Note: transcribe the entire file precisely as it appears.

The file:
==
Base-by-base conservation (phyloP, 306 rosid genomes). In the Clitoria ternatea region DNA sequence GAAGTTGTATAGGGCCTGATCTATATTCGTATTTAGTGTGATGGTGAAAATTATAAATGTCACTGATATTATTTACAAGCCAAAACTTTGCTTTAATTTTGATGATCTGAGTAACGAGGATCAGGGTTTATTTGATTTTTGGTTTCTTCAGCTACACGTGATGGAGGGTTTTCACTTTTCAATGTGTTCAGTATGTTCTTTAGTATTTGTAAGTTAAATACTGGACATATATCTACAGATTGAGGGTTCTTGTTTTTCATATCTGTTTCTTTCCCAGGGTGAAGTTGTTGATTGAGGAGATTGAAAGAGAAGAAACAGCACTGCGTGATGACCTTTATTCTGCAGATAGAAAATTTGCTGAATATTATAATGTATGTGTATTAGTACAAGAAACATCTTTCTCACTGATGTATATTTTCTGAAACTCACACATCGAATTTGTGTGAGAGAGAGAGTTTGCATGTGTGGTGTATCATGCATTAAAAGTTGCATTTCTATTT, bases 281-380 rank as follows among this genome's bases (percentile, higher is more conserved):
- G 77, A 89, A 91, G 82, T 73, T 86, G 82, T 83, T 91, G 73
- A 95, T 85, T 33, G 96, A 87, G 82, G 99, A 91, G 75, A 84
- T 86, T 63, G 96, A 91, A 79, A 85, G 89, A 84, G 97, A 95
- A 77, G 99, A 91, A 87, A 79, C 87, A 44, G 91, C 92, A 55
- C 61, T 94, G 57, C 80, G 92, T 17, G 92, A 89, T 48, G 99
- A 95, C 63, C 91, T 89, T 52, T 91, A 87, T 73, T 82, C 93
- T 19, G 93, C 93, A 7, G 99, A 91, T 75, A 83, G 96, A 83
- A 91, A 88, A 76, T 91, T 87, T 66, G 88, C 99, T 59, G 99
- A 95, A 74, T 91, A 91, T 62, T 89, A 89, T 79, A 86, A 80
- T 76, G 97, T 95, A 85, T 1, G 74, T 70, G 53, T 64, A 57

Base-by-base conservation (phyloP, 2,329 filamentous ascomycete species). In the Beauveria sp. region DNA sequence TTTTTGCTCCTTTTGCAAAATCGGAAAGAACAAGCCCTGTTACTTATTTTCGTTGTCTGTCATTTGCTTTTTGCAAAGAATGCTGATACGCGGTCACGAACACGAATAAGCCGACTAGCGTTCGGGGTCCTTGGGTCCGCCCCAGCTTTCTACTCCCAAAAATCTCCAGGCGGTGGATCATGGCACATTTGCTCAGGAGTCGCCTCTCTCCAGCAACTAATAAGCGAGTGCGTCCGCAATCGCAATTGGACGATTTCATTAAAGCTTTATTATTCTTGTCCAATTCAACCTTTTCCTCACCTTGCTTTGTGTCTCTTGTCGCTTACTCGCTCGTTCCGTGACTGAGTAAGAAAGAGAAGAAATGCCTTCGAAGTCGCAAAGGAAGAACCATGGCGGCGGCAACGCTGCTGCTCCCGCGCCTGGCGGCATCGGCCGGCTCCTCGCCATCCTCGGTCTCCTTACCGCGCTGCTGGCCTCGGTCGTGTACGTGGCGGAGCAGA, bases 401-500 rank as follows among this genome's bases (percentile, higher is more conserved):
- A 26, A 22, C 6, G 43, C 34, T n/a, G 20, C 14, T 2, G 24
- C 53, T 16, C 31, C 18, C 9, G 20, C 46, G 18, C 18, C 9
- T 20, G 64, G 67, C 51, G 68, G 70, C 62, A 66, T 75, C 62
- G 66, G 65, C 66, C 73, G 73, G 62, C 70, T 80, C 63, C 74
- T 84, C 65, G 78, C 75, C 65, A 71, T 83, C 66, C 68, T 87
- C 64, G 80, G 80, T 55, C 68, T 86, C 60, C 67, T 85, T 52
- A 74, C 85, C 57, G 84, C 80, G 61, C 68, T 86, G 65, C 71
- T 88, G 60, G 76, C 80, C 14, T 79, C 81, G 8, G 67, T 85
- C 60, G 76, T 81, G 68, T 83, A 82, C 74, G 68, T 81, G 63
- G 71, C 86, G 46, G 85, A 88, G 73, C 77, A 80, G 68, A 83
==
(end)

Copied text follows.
Base-by-base conservation (phyloP, 306 rosid genomes). In the Clitoria ternatea region DNA sequence GAAGTTGTATAGGGCCTGATCTATATTCGTATTTAGTGTGATGGTGAAAATTATAAATGTCACTGATATTATTTACAAGCCAAAACTTTGCTTTAATTTTGATGATCTGAGTAACGAGGATCAGGGTTTATTTGATTTTTGGTTTCTTCAGCTACACGTGATGGAGGGTTTTCACTTTTCAATGTGTTCAGTATGTTCTTTAGTATTTGTAAGTTAAATACTGGACATATATCTACAGATTGAGGGTTCTTGTTTTTCATATCTGTTTCTTTCCCAGGGTGAAGTTGTTGATTGAGGAGATTGAAAGAGAAGAAACAGCACTGCGTGATGACCTTTATTCTGCAGATAGAAAATTTGCTGAATATTATAATGTATGTGTATTAGTACAAGAAACATCTTTCTCACTGATGTATATTTTCTGAAACTCACACATCGAATTTGTGTGAGAGAGAGAGTTTGCATGTGTGGTGTATCATGCATTAAAAGTTGCATTTCTATTT, bases 281-380 rank as follows among this genome's bases (percentile, higher is more conserved):
- G 77, A 89, A 91, G 82, T 73, T 86, G 82, T 83, T 91, G 73
- A 95, T 85, T 33, G 96, A 87, G 82, G 99, A 91, G 75, A 84
- T 86, T 63, G 96, A 91, A 79, A 85, G 89, A 84, G 97, A 95
- A 77, G 99, A 91, A 87, A 79, C 87, A 44, G 91, C 92, A 55
- C 61, T 94, G 57, C 80, G 92, T 17, G 92, A 89, T 48, G 99
- A 95, C 63, C 91, T 89, T 52, T 91, A 87, T 73, T 82, C 93
- T 19, G 93, C 93, A 7, G 99, A 91, T 75, A 83, G 96, A 83
- A 91, A 88, A 76, T 91, T 87, T 66, G 88, C 99, T 59, G 99
- A 95, A 74, T 91, A 91, T 62, T 89, A 89, T 79, A 86, A 80
- T 76, G 97, T 95, A 85, T 1, G 74, T 70, G 53, T 64, A 57

Base-by-base conservation (phyloP, 2,329 filamentous ascomycete species). In the Beauveria sp. region DNA sequence TTTTTGCTCCTTTTGCAAAATCGGAAAGAACAAGCCCTGTTACTTATTTTCGTTGTCTGTCATTTGCTTTTTGCAAAGAATGCTGATACGCGGTCACGAACACGAATAAGCCGACTAGCGTTCGGGGTCCTTGGGTCCGCCCCAGCTTTCTACTCCCAAAAATCTCCAGGCGGTGGATCATGGCACATTTGCTCAGGAGTCGCCTCTCTCCAGCAACTAATAAGCGAGTGCGTCCGCAATCGCAATTGGACGATTTCATTAAAGCTTTATTATTCTTGTCCAATTCAACCTTTTCCTCACCTTGCTTTGTGTCTCTTGTCGCTTACTCGCTCGTTCCGTGACTGAGTAAGAAAGAGAAGAAATGCCTTCGAAGTCGCAAAGGAAGAACCATGGCGGCGGCAACGCTGCTGCTCCCGCGCCTGGCGGCATCGGCCGGCTCCTCGCCATCCTCGGTCTCCTTACCGCGCTGCTGGCCTCGGTCGTGTACGTGGCGGAGCAGA, bases 401-500 rank as follows among this genome's bases (percentile, higher is more conserved):
- A 26, A 22, C 6, G 43, C 34, T n/a, G 20, C 14, T 2, G 24
- C 53, T 16, C 31, C 18, C 9, G 20, C 46, G 18, C 18, C 9
- T 20, G 64, G 67, C 51, G 68, G 70, C 62, A 66, T 75, C 62
- G 66, G 65, C 66, C 73, G 73, G 62, C 70, T 80, C 63, C 74
- T 84, C 65, G 78, C 75, C 65, A 71, T 83, C 66, C 68, T 87
- C 64, G 80, G 80, T 55, C 68, T 86, C 60, C 67, T 85, T 52
- A 74, C 85, C 57, G 84, C 80, G 61, C 68, T 86, G 65, C 71
- T 88, G 60, G 76, C 80, C 14, T 79, C 81, G 8, G 67, T 85
- C 60, G 76, T 81, G 68, T 83, A 82, C 74, G 68, T 81, G 63
- G 71, C 86, G 46, G 85, A 88, G 73, C 77, A 80, G 68, A 83